10. 10. Developing therelationship with your MP• invite your local MP to see your organisation’s work and thenregularly invite them to opening nights, launches and events• if your invitation is accepted, suggest that you set up a photocall with the local media• provide regular updates on what your organisation is doing, forexample through press releases and your social networkingchannels – remember to include key facts, figures and quotesto show the impact of your work• some MPs write a column for their local newspaper and may beprepared to feature your organisation and a story about artsfunding if approached• encourage people who have benefited from your work to writeto their MP expressing support for the work you doBertie Carvel as Miss Trunchbull in Matilda TheMusical. Photo by Manuel Harlan.Copyright: RSC
  11. 11. Working with the mediaGetting a relevant story into the media can help tocommunicate messages about arts funding to MPs,local authorities and other stakeholders.• include a boilerplate statement in your press releases thatshows the positive outcomes of public investment• our area communications teams may be able to provide youwith an Arts Council England quote for your press release• positioning leaders or artists from your organisation asspokespeople strengthens your message regionally andnationally; a good spokesperson helps to get your storyinto the news• volunteer your spokespeople for discussion shows on regionalradio stations1 / 2Creating the Spectacle! by Sue Austin.Photo: Norman Lomax. Copyright:Freewheeling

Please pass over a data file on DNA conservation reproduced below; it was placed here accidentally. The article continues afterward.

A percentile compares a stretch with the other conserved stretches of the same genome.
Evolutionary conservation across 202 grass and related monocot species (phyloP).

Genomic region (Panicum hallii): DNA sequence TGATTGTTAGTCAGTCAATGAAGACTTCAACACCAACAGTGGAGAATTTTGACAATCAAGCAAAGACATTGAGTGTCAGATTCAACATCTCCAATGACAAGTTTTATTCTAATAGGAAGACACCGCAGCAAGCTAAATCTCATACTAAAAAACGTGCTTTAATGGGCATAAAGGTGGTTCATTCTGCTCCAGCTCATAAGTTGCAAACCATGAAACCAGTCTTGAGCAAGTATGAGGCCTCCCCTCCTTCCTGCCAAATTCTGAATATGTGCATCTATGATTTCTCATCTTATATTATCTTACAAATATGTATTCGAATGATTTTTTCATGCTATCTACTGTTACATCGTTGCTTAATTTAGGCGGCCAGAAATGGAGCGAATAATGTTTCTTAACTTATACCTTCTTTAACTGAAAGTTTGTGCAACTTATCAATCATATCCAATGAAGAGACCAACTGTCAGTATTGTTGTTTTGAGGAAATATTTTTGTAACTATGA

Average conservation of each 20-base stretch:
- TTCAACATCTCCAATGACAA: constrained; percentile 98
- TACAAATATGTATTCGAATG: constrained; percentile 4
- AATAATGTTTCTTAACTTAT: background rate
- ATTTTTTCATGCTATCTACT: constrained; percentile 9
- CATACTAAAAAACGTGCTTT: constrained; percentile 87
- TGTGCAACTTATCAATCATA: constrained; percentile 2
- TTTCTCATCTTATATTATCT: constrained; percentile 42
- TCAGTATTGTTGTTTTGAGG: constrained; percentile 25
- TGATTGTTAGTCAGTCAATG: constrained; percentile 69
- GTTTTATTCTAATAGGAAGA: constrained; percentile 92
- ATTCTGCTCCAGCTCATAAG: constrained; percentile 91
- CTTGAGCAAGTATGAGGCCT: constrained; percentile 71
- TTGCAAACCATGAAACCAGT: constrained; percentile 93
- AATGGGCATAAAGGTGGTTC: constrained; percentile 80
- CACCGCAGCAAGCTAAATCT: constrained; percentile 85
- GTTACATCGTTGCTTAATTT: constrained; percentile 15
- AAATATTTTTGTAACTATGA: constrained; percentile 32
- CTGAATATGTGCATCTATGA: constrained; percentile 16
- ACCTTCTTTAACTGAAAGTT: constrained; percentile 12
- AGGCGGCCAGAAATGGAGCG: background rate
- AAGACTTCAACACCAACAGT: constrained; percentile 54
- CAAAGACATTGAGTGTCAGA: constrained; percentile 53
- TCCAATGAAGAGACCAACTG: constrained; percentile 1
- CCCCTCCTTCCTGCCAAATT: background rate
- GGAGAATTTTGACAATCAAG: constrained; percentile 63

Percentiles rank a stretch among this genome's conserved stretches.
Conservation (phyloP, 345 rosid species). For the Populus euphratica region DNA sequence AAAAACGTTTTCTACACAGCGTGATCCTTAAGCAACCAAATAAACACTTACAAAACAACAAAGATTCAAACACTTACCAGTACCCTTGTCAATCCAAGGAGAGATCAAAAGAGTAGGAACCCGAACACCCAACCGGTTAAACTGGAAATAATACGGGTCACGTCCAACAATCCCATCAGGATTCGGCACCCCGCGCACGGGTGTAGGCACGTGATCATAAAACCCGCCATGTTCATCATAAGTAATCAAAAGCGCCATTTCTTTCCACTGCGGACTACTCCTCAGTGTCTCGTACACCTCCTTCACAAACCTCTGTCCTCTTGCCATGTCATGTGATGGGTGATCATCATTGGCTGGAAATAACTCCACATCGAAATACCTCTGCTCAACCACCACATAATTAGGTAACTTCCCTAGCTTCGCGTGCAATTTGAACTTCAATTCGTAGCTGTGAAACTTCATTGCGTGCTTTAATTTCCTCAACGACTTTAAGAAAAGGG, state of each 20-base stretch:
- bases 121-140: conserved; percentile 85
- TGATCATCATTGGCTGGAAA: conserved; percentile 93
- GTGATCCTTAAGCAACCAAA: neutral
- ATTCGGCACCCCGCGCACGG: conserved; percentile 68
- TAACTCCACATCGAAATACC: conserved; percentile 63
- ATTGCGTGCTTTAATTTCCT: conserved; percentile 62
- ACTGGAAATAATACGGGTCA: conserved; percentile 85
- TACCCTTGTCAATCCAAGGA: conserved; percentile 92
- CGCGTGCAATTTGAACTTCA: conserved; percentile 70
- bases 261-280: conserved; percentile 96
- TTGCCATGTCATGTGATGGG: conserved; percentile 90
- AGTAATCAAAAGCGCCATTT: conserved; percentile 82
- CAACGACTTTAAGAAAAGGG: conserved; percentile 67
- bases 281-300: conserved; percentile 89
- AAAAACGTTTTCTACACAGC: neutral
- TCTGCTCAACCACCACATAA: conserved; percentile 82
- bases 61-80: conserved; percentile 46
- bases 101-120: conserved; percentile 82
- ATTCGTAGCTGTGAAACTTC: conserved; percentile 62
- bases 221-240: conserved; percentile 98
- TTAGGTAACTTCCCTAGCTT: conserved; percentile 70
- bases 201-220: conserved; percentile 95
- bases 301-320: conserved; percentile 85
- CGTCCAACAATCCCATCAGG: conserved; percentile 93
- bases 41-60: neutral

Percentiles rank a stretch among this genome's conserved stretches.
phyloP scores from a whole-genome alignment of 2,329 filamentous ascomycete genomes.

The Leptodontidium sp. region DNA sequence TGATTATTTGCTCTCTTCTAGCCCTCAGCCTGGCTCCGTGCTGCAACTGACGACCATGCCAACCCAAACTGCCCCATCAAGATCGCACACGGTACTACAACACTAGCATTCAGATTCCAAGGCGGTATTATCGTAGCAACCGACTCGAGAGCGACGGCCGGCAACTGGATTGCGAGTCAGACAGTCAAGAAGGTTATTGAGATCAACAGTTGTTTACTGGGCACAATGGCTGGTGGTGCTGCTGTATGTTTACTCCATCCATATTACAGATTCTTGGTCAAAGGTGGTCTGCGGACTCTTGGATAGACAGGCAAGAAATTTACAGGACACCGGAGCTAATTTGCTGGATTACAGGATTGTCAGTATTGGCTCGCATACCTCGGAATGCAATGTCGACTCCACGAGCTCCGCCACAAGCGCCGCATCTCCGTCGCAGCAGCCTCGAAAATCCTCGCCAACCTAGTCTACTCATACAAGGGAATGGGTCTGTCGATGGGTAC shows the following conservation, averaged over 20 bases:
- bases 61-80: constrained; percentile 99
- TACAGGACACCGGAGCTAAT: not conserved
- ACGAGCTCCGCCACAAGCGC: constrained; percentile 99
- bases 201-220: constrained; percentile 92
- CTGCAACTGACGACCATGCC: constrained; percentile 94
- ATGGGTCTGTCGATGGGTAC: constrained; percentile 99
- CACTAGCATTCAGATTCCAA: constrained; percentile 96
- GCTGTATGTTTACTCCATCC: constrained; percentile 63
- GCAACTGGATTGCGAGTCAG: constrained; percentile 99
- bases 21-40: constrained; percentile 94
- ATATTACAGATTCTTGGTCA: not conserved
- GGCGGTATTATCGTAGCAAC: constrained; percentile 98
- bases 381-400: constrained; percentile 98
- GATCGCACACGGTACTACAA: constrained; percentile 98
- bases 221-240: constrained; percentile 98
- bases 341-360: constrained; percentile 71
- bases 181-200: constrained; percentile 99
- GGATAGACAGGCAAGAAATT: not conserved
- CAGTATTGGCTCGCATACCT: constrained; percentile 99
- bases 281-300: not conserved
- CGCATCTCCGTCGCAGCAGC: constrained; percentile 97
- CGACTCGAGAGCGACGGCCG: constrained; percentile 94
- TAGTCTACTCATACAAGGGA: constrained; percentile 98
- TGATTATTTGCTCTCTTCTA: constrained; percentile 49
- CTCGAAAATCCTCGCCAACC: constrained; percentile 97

12. 12. Working with the media• some MPs write a column for their local newspaper and may beprepared to feature your organisation and a story about artsfunding• working with other arts organisations could strengthen yourmessage and make the story more newsworthy• letters from audience members, friends and volunteers cankeep your story in the news and show newspaper editors wherereaders’ interests lie• a good photo or filming opportunity helps to getcoverage for your story2 / 2School children visit YSPs Jaume Plensaexhibition. Photo Hannah Webster
  13. 13. Government agendaIt is important to understand how arts and culture promote thebroader objectives of local and national politicians:• bringing communities together• driving economic growth• showcasing the best of Britain on the international stage andboosting tourism• supporting education• Incubating talent for the creative industries• creating employmentCan you demonstrate how your organisation hascontributed towards these?Nick Hornby and children from St MonicasPrimary School at the opening of the Ministryof Stories, November 2010.Photo: Miriam Douglas
  14. 14. Circa and Fagiolinis How Like An Angel. Photo: Clint Randall
  15. 15. Where next?For more information on how toadvocate for public investment in arts and culture visit:www.artscouncil.org.uk/culturematters